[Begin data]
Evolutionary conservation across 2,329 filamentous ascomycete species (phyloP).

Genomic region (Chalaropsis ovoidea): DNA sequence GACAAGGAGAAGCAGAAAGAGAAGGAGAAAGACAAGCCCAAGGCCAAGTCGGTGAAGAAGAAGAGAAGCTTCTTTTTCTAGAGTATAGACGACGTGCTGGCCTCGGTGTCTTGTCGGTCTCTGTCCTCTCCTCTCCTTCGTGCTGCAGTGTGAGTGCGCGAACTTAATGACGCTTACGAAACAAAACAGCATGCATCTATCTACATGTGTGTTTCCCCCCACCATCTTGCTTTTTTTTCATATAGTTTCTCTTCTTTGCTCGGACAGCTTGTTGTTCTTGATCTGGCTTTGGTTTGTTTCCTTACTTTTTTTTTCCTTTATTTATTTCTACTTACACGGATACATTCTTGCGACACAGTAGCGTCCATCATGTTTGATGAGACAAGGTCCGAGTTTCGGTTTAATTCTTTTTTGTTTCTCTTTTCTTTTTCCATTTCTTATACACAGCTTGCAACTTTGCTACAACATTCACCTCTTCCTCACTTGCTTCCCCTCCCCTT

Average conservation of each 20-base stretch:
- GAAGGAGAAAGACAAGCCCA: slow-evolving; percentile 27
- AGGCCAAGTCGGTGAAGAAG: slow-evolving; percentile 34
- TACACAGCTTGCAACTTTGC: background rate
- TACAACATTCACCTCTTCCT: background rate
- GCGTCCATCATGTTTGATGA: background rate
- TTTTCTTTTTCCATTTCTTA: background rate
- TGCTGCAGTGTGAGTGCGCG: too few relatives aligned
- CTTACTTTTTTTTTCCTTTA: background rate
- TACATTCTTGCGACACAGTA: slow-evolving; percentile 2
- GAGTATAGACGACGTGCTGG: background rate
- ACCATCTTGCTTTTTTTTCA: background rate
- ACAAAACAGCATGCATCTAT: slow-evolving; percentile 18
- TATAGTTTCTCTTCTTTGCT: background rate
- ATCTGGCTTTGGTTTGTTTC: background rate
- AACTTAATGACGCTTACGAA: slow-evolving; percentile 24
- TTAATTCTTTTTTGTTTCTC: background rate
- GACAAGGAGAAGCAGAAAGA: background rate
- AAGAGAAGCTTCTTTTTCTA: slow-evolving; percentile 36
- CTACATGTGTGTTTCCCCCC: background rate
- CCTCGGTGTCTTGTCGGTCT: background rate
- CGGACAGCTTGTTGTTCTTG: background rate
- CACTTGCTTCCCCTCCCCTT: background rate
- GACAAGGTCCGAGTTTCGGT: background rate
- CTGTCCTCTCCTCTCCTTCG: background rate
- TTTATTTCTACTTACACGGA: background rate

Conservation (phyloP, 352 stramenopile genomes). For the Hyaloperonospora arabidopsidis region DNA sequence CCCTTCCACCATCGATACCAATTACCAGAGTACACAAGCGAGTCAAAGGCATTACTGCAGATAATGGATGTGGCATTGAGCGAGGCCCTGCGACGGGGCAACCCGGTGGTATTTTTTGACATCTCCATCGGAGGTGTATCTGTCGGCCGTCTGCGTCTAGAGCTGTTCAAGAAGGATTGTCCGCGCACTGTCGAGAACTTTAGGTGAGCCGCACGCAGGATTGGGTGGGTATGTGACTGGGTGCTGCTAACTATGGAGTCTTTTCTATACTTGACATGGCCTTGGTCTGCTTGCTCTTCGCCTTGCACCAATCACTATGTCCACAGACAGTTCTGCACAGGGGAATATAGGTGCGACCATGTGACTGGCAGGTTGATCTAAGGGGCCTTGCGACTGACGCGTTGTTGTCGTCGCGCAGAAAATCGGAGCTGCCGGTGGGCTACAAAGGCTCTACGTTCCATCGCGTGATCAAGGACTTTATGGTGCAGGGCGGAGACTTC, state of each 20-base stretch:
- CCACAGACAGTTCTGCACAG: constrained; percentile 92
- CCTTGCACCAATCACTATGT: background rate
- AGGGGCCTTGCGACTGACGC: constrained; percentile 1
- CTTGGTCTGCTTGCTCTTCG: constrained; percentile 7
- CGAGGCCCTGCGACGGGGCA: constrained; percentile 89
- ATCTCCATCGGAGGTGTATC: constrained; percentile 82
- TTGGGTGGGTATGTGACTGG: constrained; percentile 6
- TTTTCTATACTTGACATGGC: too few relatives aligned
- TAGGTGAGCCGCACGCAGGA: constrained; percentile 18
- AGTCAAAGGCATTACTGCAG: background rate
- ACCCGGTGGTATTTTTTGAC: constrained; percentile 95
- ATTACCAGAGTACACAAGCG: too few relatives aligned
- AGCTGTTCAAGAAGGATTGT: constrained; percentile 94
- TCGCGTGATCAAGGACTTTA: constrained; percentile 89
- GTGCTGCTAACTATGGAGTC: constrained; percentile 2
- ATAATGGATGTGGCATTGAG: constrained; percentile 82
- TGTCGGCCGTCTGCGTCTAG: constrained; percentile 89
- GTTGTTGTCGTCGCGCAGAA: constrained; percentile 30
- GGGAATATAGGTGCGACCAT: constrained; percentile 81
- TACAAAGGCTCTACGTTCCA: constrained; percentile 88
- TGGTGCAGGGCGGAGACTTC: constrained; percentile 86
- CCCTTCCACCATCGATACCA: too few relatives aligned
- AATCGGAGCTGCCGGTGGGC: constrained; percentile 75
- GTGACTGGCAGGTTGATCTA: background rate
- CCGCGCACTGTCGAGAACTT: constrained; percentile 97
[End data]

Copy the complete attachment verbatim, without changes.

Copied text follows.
Evolutionary conservation across 2,329 filamentous ascomycete species (phyloP).

Genomic region (Chalaropsis ovoidea): DNA sequence GACAAGGAGAAGCAGAAAGAGAAGGAGAAAGACAAGCCCAAGGCCAAGTCGGTGAAGAAGAAGAGAAGCTTCTTTTTCTAGAGTATAGACGACGTGCTGGCCTCGGTGTCTTGTCGGTCTCTGTCCTCTCCTCTCCTTCGTGCTGCAGTGTGAGTGCGCGAACTTAATGACGCTTACGAAACAAAACAGCATGCATCTATCTACATGTGTGTTTCCCCCCACCATCTTGCTTTTTTTTCATATAGTTTCTCTTCTTTGCTCGGACAGCTTGTTGTTCTTGATCTGGCTTTGGTTTGTTTCCTTACTTTTTTTTTCCTTTATTTATTTCTACTTACACGGATACATTCTTGCGACACAGTAGCGTCCATCATGTTTGATGAGACAAGGTCCGAGTTTCGGTTTAATTCTTTTTTGTTTCTCTTTTCTTTTTCCATTTCTTATACACAGCTTGCAACTTTGCTACAACATTCACCTCTTCCTCACTTGCTTCCCCTCCCCTT

Average conservation of each 20-base stretch:
- GAAGGAGAAAGACAAGCCCA: slow-evolving; percentile 27
- AGGCCAAGTCGGTGAAGAAG: slow-evolving; percentile 34
- TACACAGCTTGCAACTTTGC: background rate
- TACAACATTCACCTCTTCCT: background rate
- GCGTCCATCATGTTTGATGA: background rate
- TTTTCTTTTTCCATTTCTTA: background rate
- TGCTGCAGTGTGAGTGCGCG: too few relatives aligned
- CTTACTTTTTTTTTCCTTTA: background rate
- TACATTCTTGCGACACAGTA: slow-evolving; percentile 2
- GAGTATAGACGACGTGCTGG: background rate
- ACCATCTTGCTTTTTTTTCA: background rate
- ACAAAACAGCATGCATCTAT: slow-evolving; percentile 18
- TATAGTTTCTCTTCTTTGCT: background rate
- ATCTGGCTTTGGTTTGTTTC: background rate
- AACTTAATGACGCTTACGAA: slow-evolving; percentile 24
- TTAATTCTTTTTTGTTTCTC: background rate
- GACAAGGAGAAGCAGAAAGA: background rate
- AAGAGAAGCTTCTTTTTCTA: slow-evolving; percentile 36
- CTACATGTGTGTTTCCCCCC: background rate
- CCTCGGTGTCTTGTCGGTCT: background rate
- CGGACAGCTTGTTGTTCTTG: background rate
- CACTTGCTTCCCCTCCCCTT: background rate
- GACAAGGTCCGAGTTTCGGT: background rate
- CTGTCCTCTCCTCTCCTTCG: background rate
- TTTATTTCTACTTACACGGA: background rate

Conservation (phyloP, 352 stramenopile genomes). For the Hyaloperonospora arabidopsidis region DNA sequence CCCTTCCACCATCGATACCAATTACCAGAGTACACAAGCGAGTCAAAGGCATTACTGCAGATAATGGATGTGGCATTGAGCGAGGCCCTGCGACGGGGCAACCCGGTGGTATTTTTTGACATCTCCATCGGAGGTGTATCTGTCGGCCGTCTGCGTCTAGAGCTGTTCAAGAAGGATTGTCCGCGCACTGTCGAGAACTTTAGGTGAGCCGCACGCAGGATTGGGTGGGTATGTGACTGGGTGCTGCTAACTATGGAGTCTTTTCTATACTTGACATGGCCTTGGTCTGCTTGCTCTTCGCCTTGCACCAATCACTATGTCCACAGACAGTTCTGCACAGGGGAATATAGGTGCGACCATGTGACTGGCAGGTTGATCTAAGGGGCCTTGCGACTGACGCGTTGTTGTCGTCGCGCAGAAAATCGGAGCTGCCGGTGGGCTACAAAGGCTCTACGTTCCATCGCGTGATCAAGGACTTTATGGTGCAGGGCGGAGACTTC, state of each 20-base stretch:
- CCACAGACAGTTCTGCACAG: constrained; percentile 92
- CCTTGCACCAATCACTATGT: background rate
- AGGGGCCTTGCGACTGACGC: constrained; percentile 1
- CTTGGTCTGCTTGCTCTTCG: constrained; percentile 7
- CGAGGCCCTGCGACGGGGCA: constrained; percentile 89
- ATCTCCATCGGAGGTGTATC: constrained; percentile 82
- TTGGGTGGGTATGTGACTGG: constrained; percentile 6
- TTTTCTATACTTGACATGGC: too few relatives aligned
- TAGGTGAGCCGCACGCAGGA: constrained; percentile 18
- AGTCAAAGGCATTACTGCAG: background rate
- ACCCGGTGGTATTTTTTGAC: constrained; percentile 95
- ATTACCAGAGTACACAAGCG: too few relatives aligned
- AGCTGTTCAAGAAGGATTGT: constrained; percentile 94
- TCGCGTGATCAAGGACTTTA: constrained; percentile 89
- GTGCTGCTAACTATGGAGTC: constrained; percentile 2
- ATAATGGATGTGGCATTGAG: constrained; percentile 82
- TGTCGGCCGTCTGCGTCTAG: constrained; percentile 89
- GTTGTTGTCGTCGCGCAGAA: constrained; percentile 30
- GGGAATATAGGTGCGACCAT: constrained; percentile 81
- TACAAAGGCTCTACGTTCCA: constrained; percentile 88
- TGGTGCAGGGCGGAGACTTC: constrained; percentile 86
- CCCTTCCACCATCGATACCA: too few relatives aligned
- AATCGGAGCTGCCGGTGGGC: constrained; percentile 75
- GTGACTGGCAGGTTGATCTA: background rate
- CCGCGCACTGTCGAGAACTT: constrained; percentile 97